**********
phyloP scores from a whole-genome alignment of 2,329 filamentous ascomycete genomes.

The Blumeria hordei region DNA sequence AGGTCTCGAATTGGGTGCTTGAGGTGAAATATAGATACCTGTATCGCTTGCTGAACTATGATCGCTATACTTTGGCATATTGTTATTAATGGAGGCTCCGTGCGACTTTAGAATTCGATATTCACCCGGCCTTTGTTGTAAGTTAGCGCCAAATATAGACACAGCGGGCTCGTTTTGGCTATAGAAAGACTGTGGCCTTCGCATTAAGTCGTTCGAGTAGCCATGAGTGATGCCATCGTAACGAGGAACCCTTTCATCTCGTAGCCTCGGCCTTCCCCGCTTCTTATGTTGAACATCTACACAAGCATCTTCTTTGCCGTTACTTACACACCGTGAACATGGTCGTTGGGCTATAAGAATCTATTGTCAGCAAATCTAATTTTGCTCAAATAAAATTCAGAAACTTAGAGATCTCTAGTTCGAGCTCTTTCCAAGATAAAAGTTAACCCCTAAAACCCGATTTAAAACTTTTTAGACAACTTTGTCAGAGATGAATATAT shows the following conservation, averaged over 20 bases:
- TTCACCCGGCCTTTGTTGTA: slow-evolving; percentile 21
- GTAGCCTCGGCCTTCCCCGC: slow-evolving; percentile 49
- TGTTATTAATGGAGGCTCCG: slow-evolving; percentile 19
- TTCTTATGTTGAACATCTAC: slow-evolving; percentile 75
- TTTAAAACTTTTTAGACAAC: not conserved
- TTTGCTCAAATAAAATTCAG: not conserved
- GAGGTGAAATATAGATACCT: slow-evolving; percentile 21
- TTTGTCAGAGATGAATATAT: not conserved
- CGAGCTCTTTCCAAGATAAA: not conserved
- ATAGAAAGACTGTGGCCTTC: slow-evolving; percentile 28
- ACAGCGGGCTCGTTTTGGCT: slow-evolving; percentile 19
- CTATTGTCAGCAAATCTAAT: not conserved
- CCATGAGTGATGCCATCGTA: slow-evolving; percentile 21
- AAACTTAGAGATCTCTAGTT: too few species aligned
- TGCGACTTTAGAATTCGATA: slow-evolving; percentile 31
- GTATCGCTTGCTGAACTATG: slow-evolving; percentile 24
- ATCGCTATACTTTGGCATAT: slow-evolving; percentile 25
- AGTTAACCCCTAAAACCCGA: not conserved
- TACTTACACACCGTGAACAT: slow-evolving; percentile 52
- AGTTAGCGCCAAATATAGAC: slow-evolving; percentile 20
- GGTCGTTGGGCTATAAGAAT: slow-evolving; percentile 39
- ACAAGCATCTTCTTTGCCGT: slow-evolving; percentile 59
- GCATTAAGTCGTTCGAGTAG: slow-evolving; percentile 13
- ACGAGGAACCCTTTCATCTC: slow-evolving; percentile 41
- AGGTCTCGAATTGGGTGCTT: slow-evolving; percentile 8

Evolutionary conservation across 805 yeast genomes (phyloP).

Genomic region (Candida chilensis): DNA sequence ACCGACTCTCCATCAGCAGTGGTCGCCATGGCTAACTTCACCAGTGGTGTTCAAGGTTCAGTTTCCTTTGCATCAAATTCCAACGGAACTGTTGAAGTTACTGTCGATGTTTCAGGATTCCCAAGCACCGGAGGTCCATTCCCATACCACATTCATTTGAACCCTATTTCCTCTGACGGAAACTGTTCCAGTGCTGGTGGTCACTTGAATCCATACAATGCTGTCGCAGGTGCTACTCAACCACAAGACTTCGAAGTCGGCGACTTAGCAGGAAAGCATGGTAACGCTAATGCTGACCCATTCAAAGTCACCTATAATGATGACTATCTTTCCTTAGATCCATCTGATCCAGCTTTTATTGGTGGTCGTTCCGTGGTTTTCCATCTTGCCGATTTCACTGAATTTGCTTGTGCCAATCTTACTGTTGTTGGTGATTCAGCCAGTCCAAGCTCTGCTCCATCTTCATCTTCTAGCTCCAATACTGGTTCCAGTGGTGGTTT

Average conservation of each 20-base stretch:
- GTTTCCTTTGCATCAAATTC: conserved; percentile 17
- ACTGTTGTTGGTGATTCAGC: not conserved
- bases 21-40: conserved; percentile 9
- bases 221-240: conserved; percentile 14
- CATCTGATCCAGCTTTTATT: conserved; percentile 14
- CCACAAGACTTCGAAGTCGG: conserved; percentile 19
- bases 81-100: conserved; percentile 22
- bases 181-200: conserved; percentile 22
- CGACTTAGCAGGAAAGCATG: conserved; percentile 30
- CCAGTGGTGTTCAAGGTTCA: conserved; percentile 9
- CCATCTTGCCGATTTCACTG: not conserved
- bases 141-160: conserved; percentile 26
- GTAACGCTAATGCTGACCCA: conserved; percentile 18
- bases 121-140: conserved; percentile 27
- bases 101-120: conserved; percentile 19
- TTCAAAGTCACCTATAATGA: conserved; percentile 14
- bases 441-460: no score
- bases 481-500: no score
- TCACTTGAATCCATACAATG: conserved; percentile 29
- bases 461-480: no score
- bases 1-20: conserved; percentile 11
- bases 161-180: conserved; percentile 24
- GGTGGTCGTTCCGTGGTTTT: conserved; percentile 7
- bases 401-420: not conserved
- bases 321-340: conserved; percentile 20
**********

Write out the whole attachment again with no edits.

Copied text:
phyloP scores from a whole-genome alignment of 2,329 filamentous ascomycete genomes.

The Blumeria hordei region DNA sequence AGGTCTCGAATTGGGTGCTTGAGGTGAAATATAGATACCTGTATCGCTTGCTGAACTATGATCGCTATACTTTGGCATATTGTTATTAATGGAGGCTCCGTGCGACTTTAGAATTCGATATTCACCCGGCCTTTGTTGTAAGTTAGCGCCAAATATAGACACAGCGGGCTCGTTTTGGCTATAGAAAGACTGTGGCCTTCGCATTAAGTCGTTCGAGTAGCCATGAGTGATGCCATCGTAACGAGGAACCCTTTCATCTCGTAGCCTCGGCCTTCCCCGCTTCTTATGTTGAACATCTACACAAGCATCTTCTTTGCCGTTACTTACACACCGTGAACATGGTCGTTGGGCTATAAGAATCTATTGTCAGCAAATCTAATTTTGCTCAAATAAAATTCAGAAACTTAGAGATCTCTAGTTCGAGCTCTTTCCAAGATAAAAGTTAACCCCTAAAACCCGATTTAAAACTTTTTAGACAACTTTGTCAGAGATGAATATAT shows the following conservation, averaged over 20 bases:
- TTCACCCGGCCTTTGTTGTA: slow-evolving; percentile 21
- GTAGCCTCGGCCTTCCCCGC: slow-evolving; percentile 49
- TGTTATTAATGGAGGCTCCG: slow-evolving; percentile 19
- TTCTTATGTTGAACATCTAC: slow-evolving; percentile 75
- TTTAAAACTTTTTAGACAAC: not conserved
- TTTGCTCAAATAAAATTCAG: not conserved
- GAGGTGAAATATAGATACCT: slow-evolving; percentile 21
- TTTGTCAGAGATGAATATAT: not conserved
- CGAGCTCTTTCCAAGATAAA: not conserved
- ATAGAAAGACTGTGGCCTTC: slow-evolving; percentile 28
- ACAGCGGGCTCGTTTTGGCT: slow-evolving; percentile 19
- CTATTGTCAGCAAATCTAAT: not conserved
- CCATGAGTGATGCCATCGTA: slow-evolving; percentile 21
- AAACTTAGAGATCTCTAGTT: too few species aligned
- TGCGACTTTAGAATTCGATA: slow-evolving; percentile 31
- GTATCGCTTGCTGAACTATG: slow-evolving; percentile 24
- ATCGCTATACTTTGGCATAT: slow-evolving; percentile 25
- AGTTAACCCCTAAAACCCGA: not conserved
- TACTTACACACCGTGAACAT: slow-evolving; percentile 52
- AGTTAGCGCCAAATATAGAC: slow-evolving; percentile 20
- GGTCGTTGGGCTATAAGAAT: slow-evolving; percentile 39
- ACAAGCATCTTCTTTGCCGT: slow-evolving; percentile 59
- GCATTAAGTCGTTCGAGTAG: slow-evolving; percentile 13
- ACGAGGAACCCTTTCATCTC: slow-evolving; percentile 41
- AGGTCTCGAATTGGGTGCTT: slow-evolving; percentile 8

Evolutionary conservation across 805 yeast genomes (phyloP).

Genomic region (Candida chilensis): DNA sequence ACCGACTCTCCATCAGCAGTGGTCGCCATGGCTAACTTCACCAGTGGTGTTCAAGGTTCAGTTTCCTTTGCATCAAATTCCAACGGAACTGTTGAAGTTACTGTCGATGTTTCAGGATTCCCAAGCACCGGAGGTCCATTCCCATACCACATTCATTTGAACCCTATTTCCTCTGACGGAAACTGTTCCAGTGCTGGTGGTCACTTGAATCCATACAATGCTGTCGCAGGTGCTACTCAACCACAAGACTTCGAAGTCGGCGACTTAGCAGGAAAGCATGGTAACGCTAATGCTGACCCATTCAAAGTCACCTATAATGATGACTATCTTTCCTTAGATCCATCTGATCCAGCTTTTATTGGTGGTCGTTCCGTGGTTTTCCATCTTGCCGATTTCACTGAATTTGCTTGTGCCAATCTTACTGTTGTTGGTGATTCAGCCAGTCCAAGCTCTGCTCCATCTTCATCTTCTAGCTCCAATACTGGTTCCAGTGGTGGTTT

Average conservation of each 20-base stretch:
- GTTTCCTTTGCATCAAATTC: conserved; percentile 17
- ACTGTTGTTGGTGATTCAGC: not conserved
- bases 21-40: conserved; percentile 9
- bases 221-240: conserved; percentile 14
- CATCTGATCCAGCTTTTATT: conserved; percentile 14
- CCACAAGACTTCGAAGTCGG: conserved; percentile 19
- bases 81-100: conserved; percentile 22
- bases 181-200: conserved; percentile 22
- CGACTTAGCAGGAAAGCATG: conserved; percentile 30
- CCAGTGGTGTTCAAGGTTCA: conserved; percentile 9
- CCATCTTGCCGATTTCACTG: not conserved
- bases 141-160: conserved; percentile 26
- GTAACGCTAATGCTGACCCA: conserved; percentile 18
- bases 121-140: conserved; percentile 27
- bases 101-120: conserved; percentile 19
- TTCAAAGTCACCTATAATGA: conserved; percentile 14
- bases 441-460: no score
- bases 481-500: no score
- TCACTTGAATCCATACAATG: conserved; percentile 29
- bases 461-480: no score
- bases 1-20: conserved; percentile 11
- bases 161-180: conserved; percentile 24
- GGTGGTCGTTCCGTGGTTTT: conserved; percentile 7
- bases 401-420: not conserved
- bases 321-340: conserved; percentile 20